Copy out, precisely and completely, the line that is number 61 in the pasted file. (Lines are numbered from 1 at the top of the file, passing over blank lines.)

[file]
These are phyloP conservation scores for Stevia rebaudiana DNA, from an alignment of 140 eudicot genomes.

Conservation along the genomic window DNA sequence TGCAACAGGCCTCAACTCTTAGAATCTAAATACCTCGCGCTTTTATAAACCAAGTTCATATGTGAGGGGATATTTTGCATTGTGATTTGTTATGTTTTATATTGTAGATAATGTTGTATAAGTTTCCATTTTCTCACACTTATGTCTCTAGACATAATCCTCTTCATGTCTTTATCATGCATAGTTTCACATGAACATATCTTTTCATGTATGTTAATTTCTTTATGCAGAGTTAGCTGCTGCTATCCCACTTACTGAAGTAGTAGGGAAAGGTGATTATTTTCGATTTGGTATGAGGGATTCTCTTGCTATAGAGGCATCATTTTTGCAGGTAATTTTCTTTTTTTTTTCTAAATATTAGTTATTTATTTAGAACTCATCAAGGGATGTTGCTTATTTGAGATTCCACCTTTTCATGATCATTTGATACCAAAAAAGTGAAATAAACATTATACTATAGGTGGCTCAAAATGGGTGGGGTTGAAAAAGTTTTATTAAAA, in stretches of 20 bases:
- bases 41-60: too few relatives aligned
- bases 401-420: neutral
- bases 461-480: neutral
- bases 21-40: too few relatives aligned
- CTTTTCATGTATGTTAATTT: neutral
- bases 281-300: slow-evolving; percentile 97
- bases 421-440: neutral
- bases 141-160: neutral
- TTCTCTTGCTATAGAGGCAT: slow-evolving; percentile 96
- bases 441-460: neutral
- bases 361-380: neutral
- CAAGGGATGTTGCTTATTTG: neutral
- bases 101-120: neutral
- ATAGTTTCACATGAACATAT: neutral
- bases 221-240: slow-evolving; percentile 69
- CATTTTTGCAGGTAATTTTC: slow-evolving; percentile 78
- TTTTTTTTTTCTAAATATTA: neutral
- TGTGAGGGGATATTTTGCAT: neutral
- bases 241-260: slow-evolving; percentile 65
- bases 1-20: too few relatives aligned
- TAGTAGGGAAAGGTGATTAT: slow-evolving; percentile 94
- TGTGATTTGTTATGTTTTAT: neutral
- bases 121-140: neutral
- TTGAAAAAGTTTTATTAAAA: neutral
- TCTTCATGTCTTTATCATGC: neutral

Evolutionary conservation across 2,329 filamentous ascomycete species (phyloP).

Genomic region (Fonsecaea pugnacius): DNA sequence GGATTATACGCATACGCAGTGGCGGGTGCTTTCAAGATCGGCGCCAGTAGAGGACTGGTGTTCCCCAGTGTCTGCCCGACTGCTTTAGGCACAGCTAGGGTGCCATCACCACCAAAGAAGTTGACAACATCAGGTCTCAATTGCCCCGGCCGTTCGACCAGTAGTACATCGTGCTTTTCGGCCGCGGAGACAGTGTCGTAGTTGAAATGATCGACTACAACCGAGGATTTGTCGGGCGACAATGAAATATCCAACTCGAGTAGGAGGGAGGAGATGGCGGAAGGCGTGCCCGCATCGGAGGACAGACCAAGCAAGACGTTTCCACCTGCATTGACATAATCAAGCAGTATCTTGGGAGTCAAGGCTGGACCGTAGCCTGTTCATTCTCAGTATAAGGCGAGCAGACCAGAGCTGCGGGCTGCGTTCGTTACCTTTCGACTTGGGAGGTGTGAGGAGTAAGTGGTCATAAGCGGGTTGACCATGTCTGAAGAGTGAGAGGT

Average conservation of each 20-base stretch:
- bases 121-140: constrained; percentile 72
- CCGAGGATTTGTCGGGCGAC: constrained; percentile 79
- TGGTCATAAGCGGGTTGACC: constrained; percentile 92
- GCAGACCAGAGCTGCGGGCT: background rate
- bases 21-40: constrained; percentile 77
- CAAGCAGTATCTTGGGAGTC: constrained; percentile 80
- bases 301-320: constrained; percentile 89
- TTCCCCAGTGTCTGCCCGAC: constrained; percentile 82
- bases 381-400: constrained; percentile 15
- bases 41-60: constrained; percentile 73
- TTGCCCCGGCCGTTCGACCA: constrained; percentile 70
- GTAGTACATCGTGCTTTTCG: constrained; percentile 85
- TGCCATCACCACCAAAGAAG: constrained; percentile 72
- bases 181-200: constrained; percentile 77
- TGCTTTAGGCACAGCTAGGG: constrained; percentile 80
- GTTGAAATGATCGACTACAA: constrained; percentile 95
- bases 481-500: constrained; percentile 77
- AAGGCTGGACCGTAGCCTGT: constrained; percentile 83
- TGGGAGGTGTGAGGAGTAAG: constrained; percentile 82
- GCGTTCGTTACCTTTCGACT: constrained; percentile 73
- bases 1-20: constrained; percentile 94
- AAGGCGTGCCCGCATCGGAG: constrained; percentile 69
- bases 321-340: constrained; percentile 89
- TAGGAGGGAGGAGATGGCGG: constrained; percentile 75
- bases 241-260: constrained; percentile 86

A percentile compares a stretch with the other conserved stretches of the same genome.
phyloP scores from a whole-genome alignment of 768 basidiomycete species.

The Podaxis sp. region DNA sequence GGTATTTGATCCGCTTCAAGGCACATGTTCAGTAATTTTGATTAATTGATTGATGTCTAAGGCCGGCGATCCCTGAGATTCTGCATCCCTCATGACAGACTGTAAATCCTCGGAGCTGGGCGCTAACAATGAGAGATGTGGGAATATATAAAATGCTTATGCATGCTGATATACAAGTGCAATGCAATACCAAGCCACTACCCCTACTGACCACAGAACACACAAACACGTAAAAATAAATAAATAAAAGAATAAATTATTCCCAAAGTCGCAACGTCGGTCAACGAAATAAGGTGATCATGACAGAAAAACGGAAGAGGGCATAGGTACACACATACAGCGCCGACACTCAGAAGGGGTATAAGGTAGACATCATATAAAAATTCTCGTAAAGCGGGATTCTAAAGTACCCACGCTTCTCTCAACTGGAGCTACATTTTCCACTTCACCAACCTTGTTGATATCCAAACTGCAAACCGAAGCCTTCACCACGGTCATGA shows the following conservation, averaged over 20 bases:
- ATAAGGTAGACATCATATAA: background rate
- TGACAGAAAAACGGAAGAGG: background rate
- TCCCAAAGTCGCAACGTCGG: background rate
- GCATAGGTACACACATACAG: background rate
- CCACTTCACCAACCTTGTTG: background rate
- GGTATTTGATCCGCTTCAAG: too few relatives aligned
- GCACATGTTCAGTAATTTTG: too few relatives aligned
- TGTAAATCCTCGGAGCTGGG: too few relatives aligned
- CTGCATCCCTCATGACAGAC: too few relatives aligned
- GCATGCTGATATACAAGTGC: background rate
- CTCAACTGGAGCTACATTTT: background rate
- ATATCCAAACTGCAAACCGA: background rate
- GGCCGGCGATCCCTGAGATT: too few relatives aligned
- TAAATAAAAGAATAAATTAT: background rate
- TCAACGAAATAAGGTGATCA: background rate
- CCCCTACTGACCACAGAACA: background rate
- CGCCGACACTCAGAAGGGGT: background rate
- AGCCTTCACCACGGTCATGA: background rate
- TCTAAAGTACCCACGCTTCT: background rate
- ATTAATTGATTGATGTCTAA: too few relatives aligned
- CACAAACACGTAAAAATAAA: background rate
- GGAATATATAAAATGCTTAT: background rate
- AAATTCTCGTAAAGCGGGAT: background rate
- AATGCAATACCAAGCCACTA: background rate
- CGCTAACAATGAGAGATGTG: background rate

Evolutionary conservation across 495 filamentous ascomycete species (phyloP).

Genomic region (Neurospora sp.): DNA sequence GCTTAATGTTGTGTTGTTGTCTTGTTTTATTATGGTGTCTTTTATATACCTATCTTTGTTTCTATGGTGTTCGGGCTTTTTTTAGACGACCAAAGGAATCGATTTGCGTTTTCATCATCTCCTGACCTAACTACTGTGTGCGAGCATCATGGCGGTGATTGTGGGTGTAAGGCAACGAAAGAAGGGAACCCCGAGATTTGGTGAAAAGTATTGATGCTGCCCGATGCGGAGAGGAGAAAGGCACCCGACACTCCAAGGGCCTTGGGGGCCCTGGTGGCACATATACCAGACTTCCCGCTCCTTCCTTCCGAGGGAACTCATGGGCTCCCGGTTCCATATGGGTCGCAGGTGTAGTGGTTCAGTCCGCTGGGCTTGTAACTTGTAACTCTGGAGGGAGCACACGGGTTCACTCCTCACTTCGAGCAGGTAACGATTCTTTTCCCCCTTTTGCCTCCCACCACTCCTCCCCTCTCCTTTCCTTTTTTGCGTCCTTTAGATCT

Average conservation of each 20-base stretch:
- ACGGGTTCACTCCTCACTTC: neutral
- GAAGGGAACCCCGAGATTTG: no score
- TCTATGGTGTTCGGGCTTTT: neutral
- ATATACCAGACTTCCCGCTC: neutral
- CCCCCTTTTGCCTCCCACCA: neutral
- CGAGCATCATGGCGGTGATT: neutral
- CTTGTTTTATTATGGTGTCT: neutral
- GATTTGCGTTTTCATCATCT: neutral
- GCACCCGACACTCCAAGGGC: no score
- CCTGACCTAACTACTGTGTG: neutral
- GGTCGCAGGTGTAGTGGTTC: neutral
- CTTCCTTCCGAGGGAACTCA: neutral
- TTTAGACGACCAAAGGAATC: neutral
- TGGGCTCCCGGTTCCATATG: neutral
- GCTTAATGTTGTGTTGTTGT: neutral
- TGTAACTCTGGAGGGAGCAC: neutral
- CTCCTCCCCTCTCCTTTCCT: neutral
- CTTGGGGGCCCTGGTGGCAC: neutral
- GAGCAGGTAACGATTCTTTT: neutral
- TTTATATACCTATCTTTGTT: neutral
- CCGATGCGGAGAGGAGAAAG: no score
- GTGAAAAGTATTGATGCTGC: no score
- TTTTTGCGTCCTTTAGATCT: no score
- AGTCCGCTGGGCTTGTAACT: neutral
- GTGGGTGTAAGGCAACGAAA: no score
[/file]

- TCCCAAAGTCGCAACGTCGG: background rate